Generally speaking, the risk of your canine companion having a serious reaction to a vaccine is quite low and, in most instances, s well worth the risk. Vaccines protect your dog from a number of quite serious conditions that are difficult and expensive to treat otherwise. Here, our Gilbert vets share some advice about how to handle a reaction to a vaccine in your dog.
Why Your Dogs Should Get Their Shots
Vaccinations, starting when your dog is just a puppy, help to give your pup their very best chance at a long and healthy life. Vaccine boosters are also necessary on a regular basis to maintain your dog's protection against diseases. Some of the most important vaccinations for puppies to have include rabies, hepatitis, and parvovirus.
While we believe that vaccines are important for all dogs, not all dogs will need the exact same vaccines. The shots that your dog needs to stay healthy will depend on where you live, your pup's age, and their lifestyle. All of thee factors combines will determine your dog's risk of contracting certain diseases that can be mitigated with vaccines.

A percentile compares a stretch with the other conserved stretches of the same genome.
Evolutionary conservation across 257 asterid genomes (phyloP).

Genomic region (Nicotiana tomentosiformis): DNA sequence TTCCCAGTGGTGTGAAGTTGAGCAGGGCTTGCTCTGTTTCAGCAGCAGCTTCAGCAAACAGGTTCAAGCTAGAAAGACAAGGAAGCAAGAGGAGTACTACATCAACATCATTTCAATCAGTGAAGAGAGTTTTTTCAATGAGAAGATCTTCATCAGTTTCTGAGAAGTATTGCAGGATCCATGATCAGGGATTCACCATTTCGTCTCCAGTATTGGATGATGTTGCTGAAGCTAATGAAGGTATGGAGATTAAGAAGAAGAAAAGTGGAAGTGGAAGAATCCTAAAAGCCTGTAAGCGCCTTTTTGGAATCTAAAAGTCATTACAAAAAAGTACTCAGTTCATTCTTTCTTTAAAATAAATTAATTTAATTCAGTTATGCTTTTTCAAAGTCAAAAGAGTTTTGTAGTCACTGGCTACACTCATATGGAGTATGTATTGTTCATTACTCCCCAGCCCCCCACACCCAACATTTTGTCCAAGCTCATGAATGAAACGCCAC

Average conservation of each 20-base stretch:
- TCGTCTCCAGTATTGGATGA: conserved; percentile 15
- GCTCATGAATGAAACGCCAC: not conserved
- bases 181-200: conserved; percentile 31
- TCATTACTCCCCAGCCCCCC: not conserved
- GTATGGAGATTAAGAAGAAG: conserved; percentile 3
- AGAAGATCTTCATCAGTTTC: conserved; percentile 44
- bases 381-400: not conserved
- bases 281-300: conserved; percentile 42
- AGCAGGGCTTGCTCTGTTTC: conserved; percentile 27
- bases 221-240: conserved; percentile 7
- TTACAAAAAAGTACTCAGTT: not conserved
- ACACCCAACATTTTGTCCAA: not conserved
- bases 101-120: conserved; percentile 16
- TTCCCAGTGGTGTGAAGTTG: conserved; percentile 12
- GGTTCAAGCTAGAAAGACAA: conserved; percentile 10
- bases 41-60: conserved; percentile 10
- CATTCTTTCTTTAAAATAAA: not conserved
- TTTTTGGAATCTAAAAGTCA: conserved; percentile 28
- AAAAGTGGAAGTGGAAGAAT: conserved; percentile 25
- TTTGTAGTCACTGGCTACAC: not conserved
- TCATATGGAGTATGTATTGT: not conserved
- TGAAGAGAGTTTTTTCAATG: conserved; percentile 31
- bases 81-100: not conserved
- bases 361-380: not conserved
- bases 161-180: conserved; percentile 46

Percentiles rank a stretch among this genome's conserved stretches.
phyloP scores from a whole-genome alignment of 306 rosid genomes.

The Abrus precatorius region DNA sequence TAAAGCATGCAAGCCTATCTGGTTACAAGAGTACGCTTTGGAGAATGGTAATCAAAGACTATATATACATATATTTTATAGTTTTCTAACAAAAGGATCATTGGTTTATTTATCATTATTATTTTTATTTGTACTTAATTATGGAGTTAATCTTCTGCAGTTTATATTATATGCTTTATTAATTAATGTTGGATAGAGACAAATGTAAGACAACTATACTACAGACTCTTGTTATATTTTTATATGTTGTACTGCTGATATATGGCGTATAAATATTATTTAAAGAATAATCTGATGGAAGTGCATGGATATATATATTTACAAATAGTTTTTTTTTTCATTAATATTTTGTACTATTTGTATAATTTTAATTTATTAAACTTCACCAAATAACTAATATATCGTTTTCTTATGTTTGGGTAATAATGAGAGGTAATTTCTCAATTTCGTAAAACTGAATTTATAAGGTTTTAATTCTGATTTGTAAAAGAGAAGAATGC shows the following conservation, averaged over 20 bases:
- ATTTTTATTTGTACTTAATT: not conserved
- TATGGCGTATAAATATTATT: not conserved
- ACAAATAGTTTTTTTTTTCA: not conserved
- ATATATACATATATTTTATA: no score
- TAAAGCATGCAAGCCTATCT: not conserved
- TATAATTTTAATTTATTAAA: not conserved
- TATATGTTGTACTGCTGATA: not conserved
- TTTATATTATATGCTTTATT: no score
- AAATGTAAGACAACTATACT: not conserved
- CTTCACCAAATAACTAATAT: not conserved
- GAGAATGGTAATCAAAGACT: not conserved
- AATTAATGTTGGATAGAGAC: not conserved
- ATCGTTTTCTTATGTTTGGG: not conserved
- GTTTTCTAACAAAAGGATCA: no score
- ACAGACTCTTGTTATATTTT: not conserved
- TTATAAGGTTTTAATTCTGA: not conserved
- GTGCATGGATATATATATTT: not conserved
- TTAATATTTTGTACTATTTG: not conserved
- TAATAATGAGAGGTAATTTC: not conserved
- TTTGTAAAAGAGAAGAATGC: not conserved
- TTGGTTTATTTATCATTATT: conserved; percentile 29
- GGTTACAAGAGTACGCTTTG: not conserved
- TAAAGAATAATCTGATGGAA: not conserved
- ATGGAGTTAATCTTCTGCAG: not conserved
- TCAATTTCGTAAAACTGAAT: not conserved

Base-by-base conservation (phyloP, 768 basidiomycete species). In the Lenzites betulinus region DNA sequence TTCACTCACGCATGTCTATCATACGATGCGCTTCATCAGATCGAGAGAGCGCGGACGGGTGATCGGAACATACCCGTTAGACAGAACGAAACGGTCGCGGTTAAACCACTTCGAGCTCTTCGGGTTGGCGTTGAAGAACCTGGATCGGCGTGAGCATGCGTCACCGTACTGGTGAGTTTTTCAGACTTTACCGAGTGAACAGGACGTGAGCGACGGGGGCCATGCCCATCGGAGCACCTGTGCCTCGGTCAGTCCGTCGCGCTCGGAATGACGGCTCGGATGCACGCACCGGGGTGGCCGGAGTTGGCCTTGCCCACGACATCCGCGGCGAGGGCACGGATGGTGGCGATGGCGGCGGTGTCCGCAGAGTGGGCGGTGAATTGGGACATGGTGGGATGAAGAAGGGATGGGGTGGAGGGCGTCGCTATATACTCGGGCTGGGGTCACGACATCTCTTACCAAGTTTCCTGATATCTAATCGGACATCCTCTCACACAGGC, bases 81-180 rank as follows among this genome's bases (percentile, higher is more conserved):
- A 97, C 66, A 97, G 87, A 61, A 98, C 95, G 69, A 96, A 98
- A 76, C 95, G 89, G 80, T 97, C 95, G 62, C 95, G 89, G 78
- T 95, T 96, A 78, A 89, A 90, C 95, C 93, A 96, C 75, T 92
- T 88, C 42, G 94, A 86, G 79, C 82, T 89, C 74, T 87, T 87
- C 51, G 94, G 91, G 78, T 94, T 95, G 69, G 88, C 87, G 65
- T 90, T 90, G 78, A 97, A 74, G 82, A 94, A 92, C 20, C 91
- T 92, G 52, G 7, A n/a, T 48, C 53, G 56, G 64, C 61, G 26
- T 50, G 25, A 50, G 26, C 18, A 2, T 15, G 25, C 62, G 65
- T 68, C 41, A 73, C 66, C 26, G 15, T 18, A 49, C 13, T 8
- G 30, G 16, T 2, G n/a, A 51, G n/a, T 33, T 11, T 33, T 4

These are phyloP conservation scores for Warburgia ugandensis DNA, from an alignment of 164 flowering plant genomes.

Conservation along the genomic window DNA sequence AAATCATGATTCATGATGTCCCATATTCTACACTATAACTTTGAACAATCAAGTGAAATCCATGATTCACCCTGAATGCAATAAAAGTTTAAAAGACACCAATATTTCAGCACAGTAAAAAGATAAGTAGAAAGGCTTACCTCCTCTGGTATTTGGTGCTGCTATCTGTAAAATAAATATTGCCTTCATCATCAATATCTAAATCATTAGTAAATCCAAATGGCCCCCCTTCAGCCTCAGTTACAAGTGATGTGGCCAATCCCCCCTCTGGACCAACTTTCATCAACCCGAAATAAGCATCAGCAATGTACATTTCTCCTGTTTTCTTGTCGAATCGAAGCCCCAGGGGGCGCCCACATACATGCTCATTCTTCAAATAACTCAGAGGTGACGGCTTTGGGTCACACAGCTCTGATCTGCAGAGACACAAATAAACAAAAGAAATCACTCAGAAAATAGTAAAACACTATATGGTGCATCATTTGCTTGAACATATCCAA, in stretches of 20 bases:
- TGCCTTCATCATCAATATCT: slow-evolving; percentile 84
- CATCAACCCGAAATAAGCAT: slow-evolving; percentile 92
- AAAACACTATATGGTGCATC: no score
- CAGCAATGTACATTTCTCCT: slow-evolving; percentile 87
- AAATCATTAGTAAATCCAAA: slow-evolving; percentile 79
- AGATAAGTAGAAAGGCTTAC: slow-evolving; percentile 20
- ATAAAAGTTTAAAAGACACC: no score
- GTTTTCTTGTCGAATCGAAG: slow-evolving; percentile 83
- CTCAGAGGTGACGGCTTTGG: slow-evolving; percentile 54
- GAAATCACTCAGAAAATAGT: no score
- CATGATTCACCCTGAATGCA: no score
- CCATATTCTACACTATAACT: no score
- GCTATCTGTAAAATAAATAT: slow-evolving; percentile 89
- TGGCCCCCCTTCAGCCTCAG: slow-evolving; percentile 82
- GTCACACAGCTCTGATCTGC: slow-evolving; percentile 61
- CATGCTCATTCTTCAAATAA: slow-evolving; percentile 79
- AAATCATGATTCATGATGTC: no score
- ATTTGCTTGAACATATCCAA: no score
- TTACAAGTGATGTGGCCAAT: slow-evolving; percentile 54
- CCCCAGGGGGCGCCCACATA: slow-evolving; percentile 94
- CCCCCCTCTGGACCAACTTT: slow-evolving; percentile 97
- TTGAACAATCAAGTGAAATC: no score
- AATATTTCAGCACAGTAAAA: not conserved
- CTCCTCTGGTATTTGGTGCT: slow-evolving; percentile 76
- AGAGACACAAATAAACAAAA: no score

Your vet will be able to help you determine which immunizations are right for your pet.
Common Mild Reactions to Vaccines in Dogs
The fact is, any medical procedure has the potential to lead to an adverse reaction. Reactions to a vaccine are uncommon but when they do occur they tend to be very mild and not last very long.
Knowing the symptoms of a reaction to a vaccine in dogs can help you to spot any reactions that your dog does have to their shots and may help make vaccinations less stressful for you and your dog.
- Lethargy - Mild discomfort, sluggishness and just not feeling like their normal services are all common reactions seen in dogs to getting their shots. Sometimes, this is also accompanied by a mild fever that is caused by your dog's immune system responding to the vaccination. These mild symptoms are quite normal and should only last between one and two days. If your dog isn't back to their regular levels of energy within 48 hours of their shot, contact your vet to let them know.
- Sneezing & Cold-Like Symptoms - While the majority of vaccines are administered by injection, the parainfluenza and Bordetella bronchiseptica virus vaccines are given in the form of nasal sprays or drops. Reactions to these vaccines tend to look like basic cold symptoms and may include sneezing, coughing and a runny nose. Expect your pup to recover from these symptoms within a day or two. If these symptoms become more severe or it’s taking your pup longer to recover, contact your vet for advice.
Serious Reactions to Vaccinations
As mentioned above, most reactions dogs have to vaccines will be mild and short-lived, in some rare cases pets can have more severe reactions that require immediate medical attention.